2. Allocate Maintenance and Upkeep Expenses

Inheriting a beach house or a classic car sounds like a win. However, it’s not all upside all the time, especially when considering an asset that may also go to your next generation. There comes a level of investment. What happens when the grass is overgrown at the house? What happens when the classic car develops a mechanical problem? Who is responsible for paying for these issues? Shared agreements address these and other questions that may be overlooked. Determining how expenses and maintenance will be paid and allocated amongst those who have permission to use them is a challenging conversation. Do we use proportion of ownership as a percent of payment? Who is there more often? Number of visits? This prevents family members from being blindsided by the financial responsibility of the asset. Other shared charges usually include property taxes.

3. Develop a Shared Calendar

These assets were passed on because they were a significant part of the family’s traditions, and this means people will want to continue that in some ways and at varying levels. Issues may arise when one family member uses the asset more than others, when two members want to use the asset at the same time, or if the asset is used in a way deemed inappropriate by other members. Having these conversations before the asset owners pass away and co-creating a shared use agreement will help prevent the perceptions of personalization when deciding usage. This is especially helpful during holiday season when sharing certain assets, like houses, have an emotional value, such as “my family used to spend time with grandma here.”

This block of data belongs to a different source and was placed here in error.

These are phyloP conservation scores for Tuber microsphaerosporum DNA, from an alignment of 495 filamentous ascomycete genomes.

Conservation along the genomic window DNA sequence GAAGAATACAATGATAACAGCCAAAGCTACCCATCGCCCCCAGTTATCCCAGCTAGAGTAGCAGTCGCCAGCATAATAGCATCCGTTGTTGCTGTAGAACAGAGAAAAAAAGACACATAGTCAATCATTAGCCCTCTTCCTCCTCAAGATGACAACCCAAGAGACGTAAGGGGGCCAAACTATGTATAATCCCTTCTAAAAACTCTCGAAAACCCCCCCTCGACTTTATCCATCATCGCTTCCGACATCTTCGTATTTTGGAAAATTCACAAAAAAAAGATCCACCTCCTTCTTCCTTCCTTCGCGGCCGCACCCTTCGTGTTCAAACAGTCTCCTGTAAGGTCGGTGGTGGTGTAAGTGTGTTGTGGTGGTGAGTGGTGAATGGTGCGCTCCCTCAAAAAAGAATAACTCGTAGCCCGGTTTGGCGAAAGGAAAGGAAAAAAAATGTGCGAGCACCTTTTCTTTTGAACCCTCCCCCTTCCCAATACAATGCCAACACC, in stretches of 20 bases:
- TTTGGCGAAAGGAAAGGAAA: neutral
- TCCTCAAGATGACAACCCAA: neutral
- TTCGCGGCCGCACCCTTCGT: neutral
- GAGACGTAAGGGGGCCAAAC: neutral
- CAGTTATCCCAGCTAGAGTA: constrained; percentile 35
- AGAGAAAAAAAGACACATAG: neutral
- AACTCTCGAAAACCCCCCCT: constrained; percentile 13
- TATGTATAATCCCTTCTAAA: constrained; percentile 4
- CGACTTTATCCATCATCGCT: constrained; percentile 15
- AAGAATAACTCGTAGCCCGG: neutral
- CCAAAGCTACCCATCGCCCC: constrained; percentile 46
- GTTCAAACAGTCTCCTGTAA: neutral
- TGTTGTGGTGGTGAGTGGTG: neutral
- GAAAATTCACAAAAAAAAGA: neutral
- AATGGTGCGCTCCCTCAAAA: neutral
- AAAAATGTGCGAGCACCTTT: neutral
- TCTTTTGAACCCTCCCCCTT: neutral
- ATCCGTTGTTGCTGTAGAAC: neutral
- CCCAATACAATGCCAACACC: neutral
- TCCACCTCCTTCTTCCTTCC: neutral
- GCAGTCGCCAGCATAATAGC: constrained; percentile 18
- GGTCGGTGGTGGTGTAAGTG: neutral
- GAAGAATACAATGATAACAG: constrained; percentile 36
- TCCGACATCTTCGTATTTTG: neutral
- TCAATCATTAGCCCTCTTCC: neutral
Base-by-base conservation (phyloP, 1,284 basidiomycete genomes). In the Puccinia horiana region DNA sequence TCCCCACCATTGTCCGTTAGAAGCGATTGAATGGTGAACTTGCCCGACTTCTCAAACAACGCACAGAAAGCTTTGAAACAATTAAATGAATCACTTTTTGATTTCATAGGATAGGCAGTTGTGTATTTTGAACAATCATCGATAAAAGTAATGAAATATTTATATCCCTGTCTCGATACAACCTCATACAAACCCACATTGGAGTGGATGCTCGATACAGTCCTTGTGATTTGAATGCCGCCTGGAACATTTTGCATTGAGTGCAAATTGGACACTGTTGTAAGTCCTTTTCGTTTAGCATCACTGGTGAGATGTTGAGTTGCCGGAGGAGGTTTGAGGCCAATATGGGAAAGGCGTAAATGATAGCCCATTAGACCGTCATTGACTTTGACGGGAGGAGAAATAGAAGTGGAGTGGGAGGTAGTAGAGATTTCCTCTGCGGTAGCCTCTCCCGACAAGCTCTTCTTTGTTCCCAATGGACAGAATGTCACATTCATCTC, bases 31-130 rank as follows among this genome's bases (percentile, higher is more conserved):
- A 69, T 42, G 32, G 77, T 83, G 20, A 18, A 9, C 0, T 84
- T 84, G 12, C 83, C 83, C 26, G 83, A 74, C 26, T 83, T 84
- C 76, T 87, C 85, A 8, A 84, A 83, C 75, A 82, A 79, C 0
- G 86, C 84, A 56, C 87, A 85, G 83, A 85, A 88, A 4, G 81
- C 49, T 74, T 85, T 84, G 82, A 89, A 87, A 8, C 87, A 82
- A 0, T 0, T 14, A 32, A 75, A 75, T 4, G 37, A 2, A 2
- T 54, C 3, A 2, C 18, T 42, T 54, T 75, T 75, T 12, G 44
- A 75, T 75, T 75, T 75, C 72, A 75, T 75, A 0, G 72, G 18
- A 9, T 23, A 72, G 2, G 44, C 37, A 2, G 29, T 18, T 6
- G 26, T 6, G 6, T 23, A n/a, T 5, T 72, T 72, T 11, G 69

4. Know Your Exit Options

Inherited property comes with responsibilities such as maintenance, utilities, taxes, repairs and so on. Should these responsibilities become more of a burden than benefit, family members may decide to part with the asset. There needs to be terms of agreement between heirs regarding the sale of an interest in the asset. There may be options for the remaining heirs to buy out the other family member, or it may mean that a full sale is triggered, and there may be options in between. A transition like this can take months and may increase an already emotionally challenging situation.